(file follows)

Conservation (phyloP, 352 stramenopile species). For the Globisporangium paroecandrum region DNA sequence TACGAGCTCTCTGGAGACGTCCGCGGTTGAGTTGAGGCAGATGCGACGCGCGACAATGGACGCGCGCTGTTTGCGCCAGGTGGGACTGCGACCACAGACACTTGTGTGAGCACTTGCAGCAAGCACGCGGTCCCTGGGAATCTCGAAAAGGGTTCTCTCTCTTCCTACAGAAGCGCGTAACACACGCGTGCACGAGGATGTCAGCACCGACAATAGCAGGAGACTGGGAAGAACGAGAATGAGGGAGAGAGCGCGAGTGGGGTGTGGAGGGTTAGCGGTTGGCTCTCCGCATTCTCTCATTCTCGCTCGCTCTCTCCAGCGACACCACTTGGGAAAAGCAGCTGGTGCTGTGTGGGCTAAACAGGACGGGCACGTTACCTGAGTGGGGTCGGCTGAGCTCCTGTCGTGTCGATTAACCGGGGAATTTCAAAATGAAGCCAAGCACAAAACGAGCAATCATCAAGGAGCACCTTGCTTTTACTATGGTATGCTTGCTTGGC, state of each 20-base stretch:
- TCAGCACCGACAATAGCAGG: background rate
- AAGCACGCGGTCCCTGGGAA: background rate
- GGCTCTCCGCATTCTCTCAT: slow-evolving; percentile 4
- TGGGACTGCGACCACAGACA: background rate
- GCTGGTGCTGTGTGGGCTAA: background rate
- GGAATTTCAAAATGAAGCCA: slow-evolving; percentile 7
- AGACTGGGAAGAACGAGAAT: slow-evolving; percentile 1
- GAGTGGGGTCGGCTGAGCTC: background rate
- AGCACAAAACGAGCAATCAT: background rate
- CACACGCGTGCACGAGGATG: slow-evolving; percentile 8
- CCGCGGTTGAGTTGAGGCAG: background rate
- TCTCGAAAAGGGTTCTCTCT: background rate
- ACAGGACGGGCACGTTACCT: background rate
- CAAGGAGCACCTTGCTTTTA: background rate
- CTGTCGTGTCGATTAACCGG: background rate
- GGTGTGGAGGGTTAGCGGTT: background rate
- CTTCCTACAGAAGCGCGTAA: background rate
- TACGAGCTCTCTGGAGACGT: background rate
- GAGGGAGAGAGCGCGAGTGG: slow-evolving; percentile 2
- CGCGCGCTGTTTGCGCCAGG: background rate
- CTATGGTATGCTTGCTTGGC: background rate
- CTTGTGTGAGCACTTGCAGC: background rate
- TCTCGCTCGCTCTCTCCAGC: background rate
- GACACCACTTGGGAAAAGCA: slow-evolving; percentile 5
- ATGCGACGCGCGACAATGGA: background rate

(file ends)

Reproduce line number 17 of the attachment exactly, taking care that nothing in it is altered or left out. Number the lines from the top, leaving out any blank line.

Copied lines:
- GGTGTGGAGGGTTAGCGGTT: background rate